Tuesday 04 September 2018 by Warren Hogan Opinion

Housing the major risk to the economy

Consumers are still spending, reducing savings to maintain lifestyles despite weak wages growth. Warren Hogan sets the scene for a declining housing market and an RBA rate cut

Housing the major risk to the economy

The ongoing weakness in Australian wages, despite strong employment growth over the last 18 months, raises the very real risk that consumers could cut back spending. Falling house prices, global tensions and domestic political dysfunction are not helping.

Thus far consumers are hanging in there, reducing saving rates to maintain a modest pace of consumption growth. But further headwinds could knock the consumer off balance, resulting in a meaningful slowdown in consumer spending and with it, economic activity over the year ahead.

Housing the major risk

The most prominent risk right now is the housing market. Households typically put small, short term price falls into a long term context. But a bigger and more sustained fall could chip away at wealth perceptions. In the context of weak real income growth, it could force a reassessment of saving and consumption decisions.

The next few months could prove pivotal for the Australian economy if the housing market continues to weaken and wages fail to pick up. If these risks come to pass, the immediate policy response from the RBA could be to cut rates, particularly if more banks join Westpac, Suncorp and Adelaide in hiking mortgage rates in response to rising funding costs.

We are now inextricably tied to the cost of credit in international markets. The Fed’s tightening is our tightening, even if our domestic economy is slowing.

For real estate agents with a long list of properties for sale this spring the news of higher mortgage rates has just made their lives that much more difficult. To say it is a buyers’ market is an understatement. There is genuine concern among buyers about the state of the market. Higher mortgage rates are the last thing a nervous market needs ahead of the busiest period of the year.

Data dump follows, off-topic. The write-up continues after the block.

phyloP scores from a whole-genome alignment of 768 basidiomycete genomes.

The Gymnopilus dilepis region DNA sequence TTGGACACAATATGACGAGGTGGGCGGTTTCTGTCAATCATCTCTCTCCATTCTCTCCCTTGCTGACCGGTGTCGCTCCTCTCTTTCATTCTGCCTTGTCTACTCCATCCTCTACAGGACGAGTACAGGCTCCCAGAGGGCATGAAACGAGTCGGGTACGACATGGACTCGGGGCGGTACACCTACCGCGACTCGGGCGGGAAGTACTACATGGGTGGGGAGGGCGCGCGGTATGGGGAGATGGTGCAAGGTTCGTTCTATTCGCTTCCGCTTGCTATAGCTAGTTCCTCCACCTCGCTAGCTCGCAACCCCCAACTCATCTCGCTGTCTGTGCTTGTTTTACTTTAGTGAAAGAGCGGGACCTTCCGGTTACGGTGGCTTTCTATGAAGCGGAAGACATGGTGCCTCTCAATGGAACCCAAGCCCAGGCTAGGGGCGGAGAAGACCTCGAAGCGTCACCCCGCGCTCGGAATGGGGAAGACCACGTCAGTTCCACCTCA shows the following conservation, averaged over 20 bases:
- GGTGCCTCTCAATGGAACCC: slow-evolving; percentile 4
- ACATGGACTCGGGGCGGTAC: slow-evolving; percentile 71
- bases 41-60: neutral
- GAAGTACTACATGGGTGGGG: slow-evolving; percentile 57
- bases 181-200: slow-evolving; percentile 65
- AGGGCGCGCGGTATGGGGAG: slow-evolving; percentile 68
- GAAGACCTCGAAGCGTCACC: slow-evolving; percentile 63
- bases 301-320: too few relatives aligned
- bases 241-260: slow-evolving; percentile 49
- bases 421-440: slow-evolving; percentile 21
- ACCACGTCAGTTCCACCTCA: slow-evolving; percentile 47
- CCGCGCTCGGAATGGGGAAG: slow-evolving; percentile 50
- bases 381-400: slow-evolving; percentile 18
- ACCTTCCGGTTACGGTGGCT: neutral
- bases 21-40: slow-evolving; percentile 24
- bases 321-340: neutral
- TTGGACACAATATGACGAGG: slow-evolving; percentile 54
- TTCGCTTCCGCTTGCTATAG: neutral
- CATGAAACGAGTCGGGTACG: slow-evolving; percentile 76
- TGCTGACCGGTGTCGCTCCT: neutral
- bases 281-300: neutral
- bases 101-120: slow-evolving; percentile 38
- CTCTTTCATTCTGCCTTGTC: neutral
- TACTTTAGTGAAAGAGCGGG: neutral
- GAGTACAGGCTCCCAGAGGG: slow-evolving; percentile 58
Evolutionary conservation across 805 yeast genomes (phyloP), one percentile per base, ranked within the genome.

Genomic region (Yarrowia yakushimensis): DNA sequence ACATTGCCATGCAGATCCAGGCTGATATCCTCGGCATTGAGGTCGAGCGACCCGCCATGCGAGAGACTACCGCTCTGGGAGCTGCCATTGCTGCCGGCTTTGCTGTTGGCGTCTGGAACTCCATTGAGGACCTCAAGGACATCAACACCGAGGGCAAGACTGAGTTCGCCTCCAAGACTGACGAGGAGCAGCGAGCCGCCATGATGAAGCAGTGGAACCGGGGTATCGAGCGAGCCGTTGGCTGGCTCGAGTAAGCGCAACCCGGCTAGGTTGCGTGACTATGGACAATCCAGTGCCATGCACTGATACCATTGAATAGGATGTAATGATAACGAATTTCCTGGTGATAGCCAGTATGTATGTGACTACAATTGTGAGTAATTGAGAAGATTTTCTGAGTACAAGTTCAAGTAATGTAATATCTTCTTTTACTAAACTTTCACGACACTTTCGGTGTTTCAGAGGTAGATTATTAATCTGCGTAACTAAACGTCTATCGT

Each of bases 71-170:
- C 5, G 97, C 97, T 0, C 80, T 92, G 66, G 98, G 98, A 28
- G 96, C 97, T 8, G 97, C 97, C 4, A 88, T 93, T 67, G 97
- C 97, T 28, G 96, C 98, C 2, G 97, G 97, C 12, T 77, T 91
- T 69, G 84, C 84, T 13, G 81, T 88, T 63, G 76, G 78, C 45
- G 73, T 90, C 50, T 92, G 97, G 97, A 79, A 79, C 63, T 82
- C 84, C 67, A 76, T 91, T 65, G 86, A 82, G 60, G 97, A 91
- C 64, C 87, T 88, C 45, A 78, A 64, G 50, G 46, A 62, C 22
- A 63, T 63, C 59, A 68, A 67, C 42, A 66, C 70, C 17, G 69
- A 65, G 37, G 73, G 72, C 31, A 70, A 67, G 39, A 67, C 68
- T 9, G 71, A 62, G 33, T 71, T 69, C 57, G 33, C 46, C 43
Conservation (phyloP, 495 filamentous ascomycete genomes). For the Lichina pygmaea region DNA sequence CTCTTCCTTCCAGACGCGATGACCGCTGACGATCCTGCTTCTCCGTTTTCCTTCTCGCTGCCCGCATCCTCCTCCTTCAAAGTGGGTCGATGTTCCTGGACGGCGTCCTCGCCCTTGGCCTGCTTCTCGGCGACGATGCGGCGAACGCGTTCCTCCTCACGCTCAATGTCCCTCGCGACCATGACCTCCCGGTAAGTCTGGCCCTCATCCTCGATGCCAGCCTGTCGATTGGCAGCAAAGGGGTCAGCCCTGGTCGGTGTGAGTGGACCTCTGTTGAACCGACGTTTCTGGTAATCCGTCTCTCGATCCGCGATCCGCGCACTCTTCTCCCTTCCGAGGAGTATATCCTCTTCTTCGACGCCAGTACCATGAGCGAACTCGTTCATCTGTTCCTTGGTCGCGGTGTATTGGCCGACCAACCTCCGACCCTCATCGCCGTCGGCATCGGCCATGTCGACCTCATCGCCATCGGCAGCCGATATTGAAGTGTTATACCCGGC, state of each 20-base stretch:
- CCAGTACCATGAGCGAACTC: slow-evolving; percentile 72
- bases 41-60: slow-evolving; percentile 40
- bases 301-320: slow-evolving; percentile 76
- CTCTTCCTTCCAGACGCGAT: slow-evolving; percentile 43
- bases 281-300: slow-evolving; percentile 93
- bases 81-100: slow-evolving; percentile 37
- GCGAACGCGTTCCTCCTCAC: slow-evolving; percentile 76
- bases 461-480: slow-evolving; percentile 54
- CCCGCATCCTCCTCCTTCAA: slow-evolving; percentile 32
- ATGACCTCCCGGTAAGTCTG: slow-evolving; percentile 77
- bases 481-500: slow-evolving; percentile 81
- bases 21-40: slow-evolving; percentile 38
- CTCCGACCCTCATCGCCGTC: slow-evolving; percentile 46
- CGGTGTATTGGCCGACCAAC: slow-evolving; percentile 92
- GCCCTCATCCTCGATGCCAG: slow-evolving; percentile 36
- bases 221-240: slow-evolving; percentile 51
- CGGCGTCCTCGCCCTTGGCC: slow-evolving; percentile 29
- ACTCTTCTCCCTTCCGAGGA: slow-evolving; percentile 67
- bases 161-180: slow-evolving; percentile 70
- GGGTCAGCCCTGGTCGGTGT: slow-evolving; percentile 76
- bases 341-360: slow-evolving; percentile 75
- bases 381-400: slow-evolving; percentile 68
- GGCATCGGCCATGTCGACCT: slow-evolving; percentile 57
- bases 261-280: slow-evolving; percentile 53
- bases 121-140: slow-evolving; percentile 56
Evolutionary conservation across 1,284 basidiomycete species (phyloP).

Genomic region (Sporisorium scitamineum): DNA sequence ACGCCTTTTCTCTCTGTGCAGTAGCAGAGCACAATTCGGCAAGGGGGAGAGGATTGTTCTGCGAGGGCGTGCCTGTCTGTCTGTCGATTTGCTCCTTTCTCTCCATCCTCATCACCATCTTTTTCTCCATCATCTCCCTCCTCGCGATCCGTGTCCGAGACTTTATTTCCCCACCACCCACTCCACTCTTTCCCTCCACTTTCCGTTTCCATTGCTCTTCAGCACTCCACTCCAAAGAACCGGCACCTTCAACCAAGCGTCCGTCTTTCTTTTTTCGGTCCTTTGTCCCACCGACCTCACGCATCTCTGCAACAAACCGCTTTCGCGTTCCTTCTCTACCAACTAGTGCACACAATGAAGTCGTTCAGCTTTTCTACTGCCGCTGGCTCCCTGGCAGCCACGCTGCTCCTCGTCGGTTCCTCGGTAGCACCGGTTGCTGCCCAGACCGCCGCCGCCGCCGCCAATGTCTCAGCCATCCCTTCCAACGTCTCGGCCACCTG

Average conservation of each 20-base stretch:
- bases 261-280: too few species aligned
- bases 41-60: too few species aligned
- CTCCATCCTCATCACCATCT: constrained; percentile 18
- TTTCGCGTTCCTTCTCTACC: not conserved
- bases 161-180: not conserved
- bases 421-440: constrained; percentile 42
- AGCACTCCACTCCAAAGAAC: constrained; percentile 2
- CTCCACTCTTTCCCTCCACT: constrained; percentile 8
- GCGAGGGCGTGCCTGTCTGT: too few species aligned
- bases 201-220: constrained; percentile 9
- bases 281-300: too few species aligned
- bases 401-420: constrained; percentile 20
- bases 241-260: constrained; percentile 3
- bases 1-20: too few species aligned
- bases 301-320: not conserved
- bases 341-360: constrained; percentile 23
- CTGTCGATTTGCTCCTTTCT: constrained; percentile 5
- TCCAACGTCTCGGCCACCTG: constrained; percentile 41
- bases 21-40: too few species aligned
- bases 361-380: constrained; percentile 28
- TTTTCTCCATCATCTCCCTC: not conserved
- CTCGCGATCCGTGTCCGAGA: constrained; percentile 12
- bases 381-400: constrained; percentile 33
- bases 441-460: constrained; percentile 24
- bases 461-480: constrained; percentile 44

Housing on a knife edge

So far, the downturn in the residential property markets has been orderly with both supply and demand falling in the major markets given tighter credit conditions and a reduction in investor activity. Price declines have been small. Turnover has fallen substantially, by as much as half in some markets. 

The mortgage market is in a state of flux and assessing supply of housing finance is difficult given unique conditions that have formed in recent years. The decision to manage stability risks in the banking system with macro prudential policy tools has caused a sharp reduction in the supply of new mortgages to investors. High loan to value ratio (LVR) mortgages are harder to get, while interest only loans are also more difficult and expensive, to acquire.

These macro prudential tools have successfully removed marginal players and speculators from the market and appear, until now, to have been the main contributor to slowing residential property sales.

More recently, the major banks have responded to the Bank Royal Commission’s scrutiny by tightening lending criteria under the guise of responsible lending practises. Banks are asking for much more information about income and expenses when approving mortgages. Feedback I have had in the market suggests a sharper focus on lending criteria has cut the loan size many people can take out by as much as 20% compared to a year ago.

Ironically, banks are fighting harder than ever for high quality borrowers. Some banks are offering bigger discounts to new borrowers with strong income positions and lower sub 80% LVRs.

These conditions have made for a quiet winter property market with auction clearances rates hovering between 50% and 60% in most markets. This is broadly consistent with stable property prices. But as we move out of winter and into the busiest time of the year for property sales, the market is on a knife edge.

New listings are down but properties on the market are well up. This is because it is taking longer to sell than in recent years. This suggests the market isn’t clearing at current price levels and further price falls are required. If new listings rise through the spring selling season, then this downward price pressure will intensify.

Critically important to the property market, having kept the downturn ‘orderly’ is a favourable macro backdrop. The economy is growing at a healthy rate of about 3%, enough to keep modest downward pressure on the unemployment rate. Employment boomed in 2017, the strongest year for job creation ever. So far this year, it is still growing but at a slower pace.

Equally, interest rates remain steady. For the past two years, the RBA cash rate has stayed at multigenerational lows of 1.5%. However, market interest rates on longer term maturities have been contained by low inflation and low global bond yields.